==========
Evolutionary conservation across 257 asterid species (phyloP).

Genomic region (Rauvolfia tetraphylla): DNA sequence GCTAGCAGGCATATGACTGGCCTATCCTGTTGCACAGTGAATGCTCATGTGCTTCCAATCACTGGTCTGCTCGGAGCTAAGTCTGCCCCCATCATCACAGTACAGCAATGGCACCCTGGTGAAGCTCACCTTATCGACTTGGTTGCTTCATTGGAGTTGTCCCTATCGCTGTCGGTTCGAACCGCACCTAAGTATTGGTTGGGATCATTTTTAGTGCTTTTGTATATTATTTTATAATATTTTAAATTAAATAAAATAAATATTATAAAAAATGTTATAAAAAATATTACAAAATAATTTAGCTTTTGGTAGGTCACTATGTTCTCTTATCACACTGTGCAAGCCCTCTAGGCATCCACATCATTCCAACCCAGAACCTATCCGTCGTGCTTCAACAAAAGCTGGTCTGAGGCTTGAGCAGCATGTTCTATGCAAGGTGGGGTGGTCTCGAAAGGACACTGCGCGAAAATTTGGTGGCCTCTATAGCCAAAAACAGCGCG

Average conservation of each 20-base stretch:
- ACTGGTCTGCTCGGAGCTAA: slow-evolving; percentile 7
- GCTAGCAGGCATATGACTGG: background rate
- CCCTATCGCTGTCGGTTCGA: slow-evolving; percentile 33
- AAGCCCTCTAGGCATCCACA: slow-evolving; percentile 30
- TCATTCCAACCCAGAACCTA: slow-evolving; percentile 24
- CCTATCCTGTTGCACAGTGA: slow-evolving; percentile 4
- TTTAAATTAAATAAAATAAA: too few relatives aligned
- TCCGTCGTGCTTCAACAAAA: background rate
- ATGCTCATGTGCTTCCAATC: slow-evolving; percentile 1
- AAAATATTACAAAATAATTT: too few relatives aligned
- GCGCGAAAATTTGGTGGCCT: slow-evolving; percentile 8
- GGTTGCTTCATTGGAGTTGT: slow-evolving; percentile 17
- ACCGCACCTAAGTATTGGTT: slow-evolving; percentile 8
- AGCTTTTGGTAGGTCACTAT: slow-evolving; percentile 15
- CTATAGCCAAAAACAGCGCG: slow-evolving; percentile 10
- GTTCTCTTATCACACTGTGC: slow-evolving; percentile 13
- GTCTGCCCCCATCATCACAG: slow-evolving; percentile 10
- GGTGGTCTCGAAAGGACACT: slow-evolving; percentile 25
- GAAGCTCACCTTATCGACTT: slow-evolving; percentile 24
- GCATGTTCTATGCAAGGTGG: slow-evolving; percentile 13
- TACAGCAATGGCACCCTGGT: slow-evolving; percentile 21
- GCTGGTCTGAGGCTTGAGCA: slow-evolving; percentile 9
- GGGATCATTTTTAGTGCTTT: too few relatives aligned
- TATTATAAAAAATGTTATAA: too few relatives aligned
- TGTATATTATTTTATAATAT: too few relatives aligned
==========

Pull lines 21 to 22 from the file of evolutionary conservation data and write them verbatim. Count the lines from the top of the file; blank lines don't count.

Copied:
- GGTGGTCTCGAAAGGACACT: slow-evolving; percentile 25
- GAAGCTCACCTTATCGACTT: slow-evolving; percentile 24